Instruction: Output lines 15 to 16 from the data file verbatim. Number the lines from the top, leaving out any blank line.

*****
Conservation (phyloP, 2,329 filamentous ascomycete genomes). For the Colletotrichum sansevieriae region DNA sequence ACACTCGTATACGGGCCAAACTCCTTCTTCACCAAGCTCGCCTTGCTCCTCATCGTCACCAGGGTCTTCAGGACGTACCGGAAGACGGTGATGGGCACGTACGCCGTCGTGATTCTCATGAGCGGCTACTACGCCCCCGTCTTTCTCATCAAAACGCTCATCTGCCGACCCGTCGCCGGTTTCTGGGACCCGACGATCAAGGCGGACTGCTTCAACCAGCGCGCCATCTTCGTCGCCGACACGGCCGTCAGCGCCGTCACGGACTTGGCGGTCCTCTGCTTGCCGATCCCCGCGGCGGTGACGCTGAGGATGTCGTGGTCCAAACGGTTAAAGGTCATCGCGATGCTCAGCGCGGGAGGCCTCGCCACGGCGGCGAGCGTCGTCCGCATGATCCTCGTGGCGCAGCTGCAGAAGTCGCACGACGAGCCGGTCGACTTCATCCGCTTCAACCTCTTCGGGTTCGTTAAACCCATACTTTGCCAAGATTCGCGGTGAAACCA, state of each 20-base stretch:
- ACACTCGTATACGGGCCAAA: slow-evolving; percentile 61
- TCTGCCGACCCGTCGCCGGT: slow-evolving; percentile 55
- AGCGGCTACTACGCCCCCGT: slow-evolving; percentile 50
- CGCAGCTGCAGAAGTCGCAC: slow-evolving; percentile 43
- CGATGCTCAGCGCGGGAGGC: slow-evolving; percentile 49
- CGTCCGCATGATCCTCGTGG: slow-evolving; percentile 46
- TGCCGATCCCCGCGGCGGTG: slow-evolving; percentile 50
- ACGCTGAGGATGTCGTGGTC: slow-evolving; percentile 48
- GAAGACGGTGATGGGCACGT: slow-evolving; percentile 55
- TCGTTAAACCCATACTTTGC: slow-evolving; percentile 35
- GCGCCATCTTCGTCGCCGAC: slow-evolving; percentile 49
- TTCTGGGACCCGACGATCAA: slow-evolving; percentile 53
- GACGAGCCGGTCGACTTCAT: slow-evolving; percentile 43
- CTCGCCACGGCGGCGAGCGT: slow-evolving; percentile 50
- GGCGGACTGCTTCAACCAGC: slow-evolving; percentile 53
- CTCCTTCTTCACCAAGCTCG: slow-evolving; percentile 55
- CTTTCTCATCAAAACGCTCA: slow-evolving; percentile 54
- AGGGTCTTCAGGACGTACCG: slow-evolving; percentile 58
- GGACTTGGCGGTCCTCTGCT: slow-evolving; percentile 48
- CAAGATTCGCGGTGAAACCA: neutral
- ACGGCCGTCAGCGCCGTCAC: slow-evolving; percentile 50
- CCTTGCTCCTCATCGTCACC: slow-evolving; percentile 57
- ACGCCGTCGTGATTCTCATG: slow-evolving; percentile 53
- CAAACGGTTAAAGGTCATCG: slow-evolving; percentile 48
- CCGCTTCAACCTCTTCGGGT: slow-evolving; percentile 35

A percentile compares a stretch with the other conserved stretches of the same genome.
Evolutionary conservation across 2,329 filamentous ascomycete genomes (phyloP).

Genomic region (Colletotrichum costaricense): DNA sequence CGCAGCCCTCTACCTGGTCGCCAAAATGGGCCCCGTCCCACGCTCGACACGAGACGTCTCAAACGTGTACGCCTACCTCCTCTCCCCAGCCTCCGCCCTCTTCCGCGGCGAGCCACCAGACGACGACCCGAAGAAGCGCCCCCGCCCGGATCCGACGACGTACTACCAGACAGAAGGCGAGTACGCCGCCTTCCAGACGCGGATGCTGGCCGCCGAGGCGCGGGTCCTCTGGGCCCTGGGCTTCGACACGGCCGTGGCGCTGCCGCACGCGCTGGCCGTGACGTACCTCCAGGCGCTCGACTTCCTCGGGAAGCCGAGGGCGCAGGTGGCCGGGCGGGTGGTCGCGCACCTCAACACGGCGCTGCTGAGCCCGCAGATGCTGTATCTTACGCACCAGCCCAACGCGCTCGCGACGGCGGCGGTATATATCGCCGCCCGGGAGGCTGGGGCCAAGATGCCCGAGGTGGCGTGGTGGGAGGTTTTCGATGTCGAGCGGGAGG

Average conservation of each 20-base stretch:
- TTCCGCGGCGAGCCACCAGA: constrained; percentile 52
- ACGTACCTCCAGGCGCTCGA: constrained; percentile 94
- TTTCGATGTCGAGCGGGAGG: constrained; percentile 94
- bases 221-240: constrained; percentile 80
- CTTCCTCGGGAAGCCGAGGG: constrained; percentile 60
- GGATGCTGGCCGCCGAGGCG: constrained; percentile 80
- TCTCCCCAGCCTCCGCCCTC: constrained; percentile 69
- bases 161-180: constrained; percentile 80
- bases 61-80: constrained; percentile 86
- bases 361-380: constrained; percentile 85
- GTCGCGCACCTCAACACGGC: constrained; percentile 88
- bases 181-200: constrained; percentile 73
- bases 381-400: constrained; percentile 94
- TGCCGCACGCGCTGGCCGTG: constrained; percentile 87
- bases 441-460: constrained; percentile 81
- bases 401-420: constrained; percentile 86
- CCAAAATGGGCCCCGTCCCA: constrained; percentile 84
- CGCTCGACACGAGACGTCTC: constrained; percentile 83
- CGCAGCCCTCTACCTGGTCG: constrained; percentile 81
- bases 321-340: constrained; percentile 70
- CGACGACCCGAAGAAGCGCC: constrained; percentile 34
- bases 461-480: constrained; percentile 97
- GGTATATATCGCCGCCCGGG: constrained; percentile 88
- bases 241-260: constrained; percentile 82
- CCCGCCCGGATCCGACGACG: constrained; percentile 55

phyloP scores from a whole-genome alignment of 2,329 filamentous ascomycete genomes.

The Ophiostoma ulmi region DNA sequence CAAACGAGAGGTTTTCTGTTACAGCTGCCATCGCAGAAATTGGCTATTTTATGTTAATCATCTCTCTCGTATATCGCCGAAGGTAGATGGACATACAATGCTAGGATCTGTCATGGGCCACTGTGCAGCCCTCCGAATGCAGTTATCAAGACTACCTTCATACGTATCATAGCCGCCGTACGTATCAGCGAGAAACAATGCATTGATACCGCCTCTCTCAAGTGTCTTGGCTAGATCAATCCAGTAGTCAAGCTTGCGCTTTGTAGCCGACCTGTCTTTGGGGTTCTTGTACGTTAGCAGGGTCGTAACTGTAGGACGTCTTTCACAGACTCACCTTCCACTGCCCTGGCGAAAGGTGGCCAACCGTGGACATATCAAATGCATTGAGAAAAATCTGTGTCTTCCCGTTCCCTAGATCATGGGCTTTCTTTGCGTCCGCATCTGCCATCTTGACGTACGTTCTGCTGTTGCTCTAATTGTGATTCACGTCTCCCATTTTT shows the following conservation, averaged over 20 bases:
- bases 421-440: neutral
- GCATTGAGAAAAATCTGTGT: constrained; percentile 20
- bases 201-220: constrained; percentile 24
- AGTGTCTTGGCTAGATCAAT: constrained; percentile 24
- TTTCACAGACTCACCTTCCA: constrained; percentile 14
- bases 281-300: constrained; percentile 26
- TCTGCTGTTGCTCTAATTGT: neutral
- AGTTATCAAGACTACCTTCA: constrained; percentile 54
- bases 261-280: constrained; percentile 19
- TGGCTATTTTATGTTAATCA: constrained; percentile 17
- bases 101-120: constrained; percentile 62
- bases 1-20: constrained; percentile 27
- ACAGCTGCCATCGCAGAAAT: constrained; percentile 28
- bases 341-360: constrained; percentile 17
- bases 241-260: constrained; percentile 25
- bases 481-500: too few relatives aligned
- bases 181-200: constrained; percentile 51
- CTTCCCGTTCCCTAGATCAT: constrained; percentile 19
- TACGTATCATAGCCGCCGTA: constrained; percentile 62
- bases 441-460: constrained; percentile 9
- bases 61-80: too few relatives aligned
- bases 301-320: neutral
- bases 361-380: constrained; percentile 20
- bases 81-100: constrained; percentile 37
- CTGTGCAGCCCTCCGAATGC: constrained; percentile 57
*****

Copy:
- CTCGCCACGGCGGCGAGCGT: slow-evolving; percentile 50
- GGCGGACTGCTTCAACCAGC: slow-evolving; percentile 53